- Shallot – Onion will work in a pinch, but the mild flavor of shallot complements the other delicate flavors in this pasta.
- Garlic – Omit or increase according to taste.
- White Wine – Or, if you wish to leave this out, substitute with chicken or vegetable broth.
- Half & Half – Feeling in the mood for something more decadent? Use heavy cream. Want something lighter? Just add some of the pasta water.
- Red Pepper Flakes – These add the perfect dash of heat, but you may leave them out if they’re not your thing.
- Lemon Zest, and Lemon Wedges for serving – The brightness the lemon adds really brings out all the other flavors in this recipe.
- Chopped Fresh Parsley – Parsley also adds a pop of freshness that really takes this recipe to the next level.
How to make it
First up, start cooking your pasta. Make sure to salt your water for the best possible flavor. Before you drain the pasta, don’t forget to save some of the pasta water!
Next, you’ll cook the pancetta until crispy. Place it on a paper towel lined plate when it’s nice and crispy.
Pat the shrimp dry (it browns better and develops the best flavor this way!), and season with pepper.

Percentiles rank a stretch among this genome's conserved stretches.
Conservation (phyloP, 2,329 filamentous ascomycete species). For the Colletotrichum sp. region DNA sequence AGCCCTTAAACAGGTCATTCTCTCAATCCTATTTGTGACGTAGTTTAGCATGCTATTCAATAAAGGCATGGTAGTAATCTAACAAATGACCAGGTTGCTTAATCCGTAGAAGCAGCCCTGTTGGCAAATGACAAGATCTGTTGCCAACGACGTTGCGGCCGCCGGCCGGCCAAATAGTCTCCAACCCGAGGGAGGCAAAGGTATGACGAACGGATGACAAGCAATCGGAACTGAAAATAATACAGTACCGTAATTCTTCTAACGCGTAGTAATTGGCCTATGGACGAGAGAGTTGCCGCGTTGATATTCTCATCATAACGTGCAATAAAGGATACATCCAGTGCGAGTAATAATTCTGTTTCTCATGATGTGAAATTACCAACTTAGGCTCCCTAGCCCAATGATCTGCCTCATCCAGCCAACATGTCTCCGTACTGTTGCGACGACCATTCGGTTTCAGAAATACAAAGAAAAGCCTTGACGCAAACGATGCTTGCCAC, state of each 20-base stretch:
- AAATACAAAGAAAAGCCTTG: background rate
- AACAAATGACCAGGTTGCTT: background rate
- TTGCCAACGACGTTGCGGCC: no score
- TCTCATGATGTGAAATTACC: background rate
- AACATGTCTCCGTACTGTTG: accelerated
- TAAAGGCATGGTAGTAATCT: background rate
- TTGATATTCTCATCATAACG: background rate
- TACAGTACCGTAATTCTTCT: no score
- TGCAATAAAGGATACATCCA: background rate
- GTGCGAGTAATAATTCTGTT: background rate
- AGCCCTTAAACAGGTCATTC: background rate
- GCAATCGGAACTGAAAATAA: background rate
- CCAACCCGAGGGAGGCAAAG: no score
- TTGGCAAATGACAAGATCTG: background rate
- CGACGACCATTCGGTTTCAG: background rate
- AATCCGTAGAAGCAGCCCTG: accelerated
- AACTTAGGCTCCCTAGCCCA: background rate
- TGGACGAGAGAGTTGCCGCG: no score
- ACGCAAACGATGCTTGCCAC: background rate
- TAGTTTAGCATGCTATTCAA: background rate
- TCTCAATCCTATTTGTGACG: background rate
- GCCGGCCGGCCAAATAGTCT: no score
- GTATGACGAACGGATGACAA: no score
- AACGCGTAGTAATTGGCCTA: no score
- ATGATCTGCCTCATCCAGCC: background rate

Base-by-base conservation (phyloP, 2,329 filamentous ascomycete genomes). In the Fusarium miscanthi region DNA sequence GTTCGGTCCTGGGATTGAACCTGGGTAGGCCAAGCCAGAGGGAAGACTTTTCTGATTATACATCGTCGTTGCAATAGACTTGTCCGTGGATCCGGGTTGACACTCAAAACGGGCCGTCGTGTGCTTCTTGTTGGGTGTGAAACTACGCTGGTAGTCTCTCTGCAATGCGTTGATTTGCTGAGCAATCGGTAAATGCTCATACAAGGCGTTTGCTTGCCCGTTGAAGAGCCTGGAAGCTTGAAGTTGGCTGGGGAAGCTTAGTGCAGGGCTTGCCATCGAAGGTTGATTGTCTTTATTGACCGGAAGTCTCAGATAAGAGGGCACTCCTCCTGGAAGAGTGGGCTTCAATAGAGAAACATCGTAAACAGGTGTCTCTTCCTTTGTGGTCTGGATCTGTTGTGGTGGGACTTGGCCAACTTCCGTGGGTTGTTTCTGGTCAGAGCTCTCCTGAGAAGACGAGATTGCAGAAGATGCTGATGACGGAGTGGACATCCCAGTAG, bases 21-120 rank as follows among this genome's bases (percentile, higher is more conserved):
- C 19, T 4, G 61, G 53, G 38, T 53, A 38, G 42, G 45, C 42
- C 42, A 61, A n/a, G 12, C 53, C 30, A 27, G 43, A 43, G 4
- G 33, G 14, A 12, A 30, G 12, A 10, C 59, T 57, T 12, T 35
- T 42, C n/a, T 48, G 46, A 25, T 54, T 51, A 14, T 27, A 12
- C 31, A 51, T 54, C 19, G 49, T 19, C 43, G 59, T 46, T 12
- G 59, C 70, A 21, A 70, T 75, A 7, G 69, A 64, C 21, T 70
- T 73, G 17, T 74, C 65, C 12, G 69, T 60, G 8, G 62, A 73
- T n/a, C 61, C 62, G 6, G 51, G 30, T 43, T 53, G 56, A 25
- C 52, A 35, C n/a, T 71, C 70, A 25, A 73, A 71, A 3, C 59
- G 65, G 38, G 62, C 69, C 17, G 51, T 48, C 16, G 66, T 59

Cook the shrimp in the bacon grease (yum!), and transfer it to a plate when it’s opaque and shaped like the letter C. It will take only a few minutes to cook so don’t walk away.
Add oil to the pan if needed, and the shredded Brussels sprouts and shallots. Cook until the Brussels sprouts are tender but still crisp.
Add garlic and cook until fragrant, which should only take 30 seconds to one minute.
Add wine and cook for 1-2 minutes until it is mostly evaporated. Oh, it smells so good! Stir in shrimp (and any juice on the plate!), half and half, red pepper flakes, and lemon zest.
Add the pasta and toss it all together. If needed, now is the time to add some of that reserved pasta water to help create a silky sauce.
Top with pancetta, fresh parsley, and a squeeze of lemon and it’s ready! Distribute the pasta evenly between four plates or pasta bowls, sprinkle with pancetta and freshly chopped parsley, add a squeeze of lemon juice, and serve. Yum, yum, yum!